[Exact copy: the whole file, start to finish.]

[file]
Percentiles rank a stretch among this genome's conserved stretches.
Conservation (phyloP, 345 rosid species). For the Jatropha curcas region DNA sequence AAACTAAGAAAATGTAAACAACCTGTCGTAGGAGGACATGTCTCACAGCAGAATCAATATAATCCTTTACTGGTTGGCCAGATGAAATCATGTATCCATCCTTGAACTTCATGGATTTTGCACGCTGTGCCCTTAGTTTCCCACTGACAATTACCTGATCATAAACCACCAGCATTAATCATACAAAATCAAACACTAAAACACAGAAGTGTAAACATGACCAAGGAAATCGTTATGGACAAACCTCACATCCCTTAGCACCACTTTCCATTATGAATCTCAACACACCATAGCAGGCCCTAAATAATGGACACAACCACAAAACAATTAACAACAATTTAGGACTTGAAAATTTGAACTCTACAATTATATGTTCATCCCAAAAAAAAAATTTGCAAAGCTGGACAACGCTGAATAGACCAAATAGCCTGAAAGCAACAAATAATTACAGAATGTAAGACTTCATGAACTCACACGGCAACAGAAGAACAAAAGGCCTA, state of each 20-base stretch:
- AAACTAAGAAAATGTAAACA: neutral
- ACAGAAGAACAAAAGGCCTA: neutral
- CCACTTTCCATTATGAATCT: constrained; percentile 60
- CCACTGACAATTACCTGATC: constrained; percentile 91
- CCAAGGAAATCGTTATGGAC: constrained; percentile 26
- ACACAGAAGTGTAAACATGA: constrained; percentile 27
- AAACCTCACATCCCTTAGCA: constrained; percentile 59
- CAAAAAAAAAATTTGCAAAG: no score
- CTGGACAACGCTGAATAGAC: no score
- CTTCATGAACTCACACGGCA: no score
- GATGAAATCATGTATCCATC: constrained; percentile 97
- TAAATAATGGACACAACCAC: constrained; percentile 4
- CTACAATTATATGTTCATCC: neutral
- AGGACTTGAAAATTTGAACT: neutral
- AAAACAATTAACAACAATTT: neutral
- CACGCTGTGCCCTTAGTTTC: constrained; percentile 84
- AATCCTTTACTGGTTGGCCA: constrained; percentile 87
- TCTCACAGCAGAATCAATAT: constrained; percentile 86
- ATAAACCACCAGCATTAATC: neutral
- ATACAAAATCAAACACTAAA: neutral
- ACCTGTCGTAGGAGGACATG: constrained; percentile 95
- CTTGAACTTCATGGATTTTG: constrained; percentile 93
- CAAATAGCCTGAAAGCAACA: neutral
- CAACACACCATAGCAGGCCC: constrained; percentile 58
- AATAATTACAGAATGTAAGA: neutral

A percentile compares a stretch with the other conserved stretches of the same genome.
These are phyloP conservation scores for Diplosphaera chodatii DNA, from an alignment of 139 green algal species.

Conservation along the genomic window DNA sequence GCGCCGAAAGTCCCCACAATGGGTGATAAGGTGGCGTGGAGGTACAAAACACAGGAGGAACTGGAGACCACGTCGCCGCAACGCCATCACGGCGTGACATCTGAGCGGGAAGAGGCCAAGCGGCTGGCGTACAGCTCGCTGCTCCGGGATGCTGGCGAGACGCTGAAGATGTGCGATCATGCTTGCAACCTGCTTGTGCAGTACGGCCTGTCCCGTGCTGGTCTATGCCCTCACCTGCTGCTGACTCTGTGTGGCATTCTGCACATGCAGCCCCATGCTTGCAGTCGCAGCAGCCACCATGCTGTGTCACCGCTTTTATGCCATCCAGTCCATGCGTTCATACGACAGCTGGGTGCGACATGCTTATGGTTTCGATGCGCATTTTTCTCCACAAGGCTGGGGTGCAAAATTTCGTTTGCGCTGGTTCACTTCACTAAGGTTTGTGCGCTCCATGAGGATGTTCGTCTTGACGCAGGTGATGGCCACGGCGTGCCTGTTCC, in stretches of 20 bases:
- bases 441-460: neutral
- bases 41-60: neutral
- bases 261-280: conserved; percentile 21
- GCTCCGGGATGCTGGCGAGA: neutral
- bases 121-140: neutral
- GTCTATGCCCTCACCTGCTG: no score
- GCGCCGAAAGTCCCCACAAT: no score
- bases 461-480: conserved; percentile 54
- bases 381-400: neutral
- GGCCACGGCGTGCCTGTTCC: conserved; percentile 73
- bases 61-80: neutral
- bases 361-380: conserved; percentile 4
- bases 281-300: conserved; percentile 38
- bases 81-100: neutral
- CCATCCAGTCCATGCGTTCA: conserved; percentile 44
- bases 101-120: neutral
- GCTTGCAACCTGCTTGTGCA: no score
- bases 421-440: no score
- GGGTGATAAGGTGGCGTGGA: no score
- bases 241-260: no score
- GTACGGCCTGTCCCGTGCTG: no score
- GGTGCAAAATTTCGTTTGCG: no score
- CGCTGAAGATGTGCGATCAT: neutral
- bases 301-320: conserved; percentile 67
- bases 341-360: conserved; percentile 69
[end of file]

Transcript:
Percentiles rank a stretch among this genome's conserved stretches.
Conservation (phyloP, 345 rosid species). For the Jatropha curcas region DNA sequence AAACTAAGAAAATGTAAACAACCTGTCGTAGGAGGACATGTCTCACAGCAGAATCAATATAATCCTTTACTGGTTGGCCAGATGAAATCATGTATCCATCCTTGAACTTCATGGATTTTGCACGCTGTGCCCTTAGTTTCCCACTGACAATTACCTGATCATAAACCACCAGCATTAATCATACAAAATCAAACACTAAAACACAGAAGTGTAAACATGACCAAGGAAATCGTTATGGACAAACCTCACATCCCTTAGCACCACTTTCCATTATGAATCTCAACACACCATAGCAGGCCCTAAATAATGGACACAACCACAAAACAATTAACAACAATTTAGGACTTGAAAATTTGAACTCTACAATTATATGTTCATCCCAAAAAAAAAATTTGCAAAGCTGGACAACGCTGAATAGACCAAATAGCCTGAAAGCAACAAATAATTACAGAATGTAAGACTTCATGAACTCACACGGCAACAGAAGAACAAAAGGCCTA, state of each 20-base stretch:
- AAACTAAGAAAATGTAAACA: neutral
- ACAGAAGAACAAAAGGCCTA: neutral
- CCACTTTCCATTATGAATCT: constrained; percentile 60
- CCACTGACAATTACCTGATC: constrained; percentile 91
- CCAAGGAAATCGTTATGGAC: constrained; percentile 26
- ACACAGAAGTGTAAACATGA: constrained; percentile 27
- AAACCTCACATCCCTTAGCA: constrained; percentile 59
- CAAAAAAAAAATTTGCAAAG: no score
- CTGGACAACGCTGAATAGAC: no score
- CTTCATGAACTCACACGGCA: no score
- GATGAAATCATGTATCCATC: constrained; percentile 97
- TAAATAATGGACACAACCAC: constrained; percentile 4
- CTACAATTATATGTTCATCC: neutral
- AGGACTTGAAAATTTGAACT: neutral
- AAAACAATTAACAACAATTT: neutral
- CACGCTGTGCCCTTAGTTTC: constrained; percentile 84
- AATCCTTTACTGGTTGGCCA: constrained; percentile 87
- TCTCACAGCAGAATCAATAT: constrained; percentile 86
- ATAAACCACCAGCATTAATC: neutral
- ATACAAAATCAAACACTAAA: neutral
- ACCTGTCGTAGGAGGACATG: constrained; percentile 95
- CTTGAACTTCATGGATTTTG: constrained; percentile 93
- CAAATAGCCTGAAAGCAACA: neutral
- CAACACACCATAGCAGGCCC: constrained; percentile 58
- AATAATTACAGAATGTAAGA: neutral

A percentile compares a stretch with the other conserved stretches of the same genome.
These are phyloP conservation scores for Diplosphaera chodatii DNA, from an alignment of 139 green algal species.

Conservation along the genomic window DNA sequence GCGCCGAAAGTCCCCACAATGGGTGATAAGGTGGCGTGGAGGTACAAAACACAGGAGGAACTGGAGACCACGTCGCCGCAACGCCATCACGGCGTGACATCTGAGCGGGAAGAGGCCAAGCGGCTGGCGTACAGCTCGCTGCTCCGGGATGCTGGCGAGACGCTGAAGATGTGCGATCATGCTTGCAACCTGCTTGTGCAGTACGGCCTGTCCCGTGCTGGTCTATGCCCTCACCTGCTGCTGACTCTGTGTGGCATTCTGCACATGCAGCCCCATGCTTGCAGTCGCAGCAGCCACCATGCTGTGTCACCGCTTTTATGCCATCCAGTCCATGCGTTCATACGACAGCTGGGTGCGACATGCTTATGGTTTCGATGCGCATTTTTCTCCACAAGGCTGGGGTGCAAAATTTCGTTTGCGCTGGTTCACTTCACTAAGGTTTGTGCGCTCCATGAGGATGTTCGTCTTGACGCAGGTGATGGCCACGGCGTGCCTGTTCC, in stretches of 20 bases:
- bases 441-460: neutral
- bases 41-60: neutral
- bases 261-280: conserved; percentile 21
- GCTCCGGGATGCTGGCGAGA: neutral
- bases 121-140: neutral
- GTCTATGCCCTCACCTGCTG: no score
- GCGCCGAAAGTCCCCACAAT: no score
- bases 461-480: conserved; percentile 54
- bases 381-400: neutral
- GGCCACGGCGTGCCTGTTCC: conserved; percentile 73
- bases 61-80: neutral
- bases 361-380: conserved; percentile 4
- bases 281-300: conserved; percentile 38
- bases 81-100: neutral
- CCATCCAGTCCATGCGTTCA: conserved; percentile 44
- bases 101-120: neutral
- GCTTGCAACCTGCTTGTGCA: no score
- bases 421-440: no score
- GGGTGATAAGGTGGCGTGGA: no score
- bases 241-260: no score
- GTACGGCCTGTCCCGTGCTG: no score
- GGTGCAAAATTTCGTTTGCG: no score
- CGCTGAAGATGTGCGATCAT: neutral
- bases 301-320: conserved; percentile 67
- bases 341-360: conserved; percentile 69